“There are so many butterflies now it’s distracting,” Ms. Longton said as we passed the park’s butterfly garden.
“That makes it hard to bird,” said Allison Hilf, a birder from Denver in the group.
THE rio might have once been grand, but dams upriver have narrowed it considerably, to less than 200 feet wide in some places and as shallow as a foot in parts. Still, as the river wound through native forest of old-growth oaks festooned in Spanish moss and banks of tall riverside reeds, it seemed exotic beside the fields of kale and cabbage that bordered the reserve. Herons — great blue, tricolored, green and night — perched on downed limbs and flew away only when we came too near. Green and ringed kingfishers crisscrossed our canoes. There were periods of manic activity, when hundreds of dragonflies would patrol the river or flocks of swallows would swoop at insect hatches. Where flowering vines cascaded down from the trees, butterflies perched, warming their wings in the morning sun.
Hot-orange Julias and the cloisonné underwings of gulf fritillaries stood out boldly against the foliage, while small, brown American snouts and pale white peacocks hovered over the water.
“Temperate meets tropical here, both in terms of vegetation and climate,” Mr. Hackland said, noting that the Fish and Wildlife Service has identified 11 distinct biological communities in the region. “Butterflies are a good indicator of that. You don’t get great varieties without diverse vegetation. We have huge diversity here, including semidesert, riparian tropical forest, freshwater and saltwater. It’s biologically one of the most diverse areas in the United States.”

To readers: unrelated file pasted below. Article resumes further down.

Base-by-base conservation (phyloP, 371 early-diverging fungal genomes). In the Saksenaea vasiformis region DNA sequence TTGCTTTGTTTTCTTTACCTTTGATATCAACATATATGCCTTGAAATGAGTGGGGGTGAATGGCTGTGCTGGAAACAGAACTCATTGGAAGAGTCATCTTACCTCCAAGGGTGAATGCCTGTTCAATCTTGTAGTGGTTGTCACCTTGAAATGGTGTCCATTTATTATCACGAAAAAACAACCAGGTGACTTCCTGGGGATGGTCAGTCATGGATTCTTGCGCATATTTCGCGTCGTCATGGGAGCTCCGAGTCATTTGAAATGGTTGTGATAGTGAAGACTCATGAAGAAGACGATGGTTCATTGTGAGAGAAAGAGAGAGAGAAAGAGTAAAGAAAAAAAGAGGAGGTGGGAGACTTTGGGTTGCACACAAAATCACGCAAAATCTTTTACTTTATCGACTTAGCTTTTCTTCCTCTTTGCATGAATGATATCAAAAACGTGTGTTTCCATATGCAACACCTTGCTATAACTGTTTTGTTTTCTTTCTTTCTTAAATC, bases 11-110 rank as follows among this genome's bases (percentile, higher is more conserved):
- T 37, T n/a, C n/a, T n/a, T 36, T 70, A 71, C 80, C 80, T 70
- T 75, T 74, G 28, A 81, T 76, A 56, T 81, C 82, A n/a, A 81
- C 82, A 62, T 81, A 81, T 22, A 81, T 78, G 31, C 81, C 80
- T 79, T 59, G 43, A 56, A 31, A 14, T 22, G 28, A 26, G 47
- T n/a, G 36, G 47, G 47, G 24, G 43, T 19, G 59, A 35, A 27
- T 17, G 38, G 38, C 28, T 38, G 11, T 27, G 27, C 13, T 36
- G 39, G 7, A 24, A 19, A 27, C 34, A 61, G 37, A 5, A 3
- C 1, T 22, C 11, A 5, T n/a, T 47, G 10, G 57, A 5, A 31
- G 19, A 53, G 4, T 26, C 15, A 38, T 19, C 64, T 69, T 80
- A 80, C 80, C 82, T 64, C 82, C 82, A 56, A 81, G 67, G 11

An emerald green malachite butterfly, the kind of quarry butterfliers buzz about, flew over our van as it crested the levee, towing the canoes back to the visitors’ center. “This is what the rest of Texas looks like,” Ms. Longton said, indicating the flat fields opposite the levee. “Only 5 percent of the natural habitat is left.”
Michael Stravato for The New York Times
A queen butterfly alights.
The Santa Ana refuge is part of a larger plan by Fish and Wildlife to string together nature preserves along the river to provide a wildlife corridor not only for birds and butterflies but for the endangered ocelot and other native animals. So far, 40,000 acres of the Lower Rio Grande Valley National Wildlife Refuge are open to the public en route to an envisioned 132,500 acres bordering the final 275 miles of the river from Falcon Dam south to the Gulf of Mexico. But the entire project, critics say, is threatened by the proposed immigration fence.
“Most people here are against it for social reasons. You don’t want to put up a fence to keep out the neighbors,” said Martin Hagne, director of the Valley Nature Center in Weslaco. “It could wipe out all that habitat it has taken 20 years to develop.”
While specific designs for the fence remain a mystery, the Secure Fence Act calls for it to be completed by 2008 and for the Lower Rio Grande Valley portion to run from Laredo to Brownsville.
Jarrod Agen, a spokesman in Washington for the Department of Homeland Security, said yesterday that the agency would consider the concerns of environmentalists in any decision about the form of the wall, adding that cameras and sensors might prove more effective in a rural area. “We are looking at a mix of physical barriers as well as technology to have have full surveillance of the border,” he said.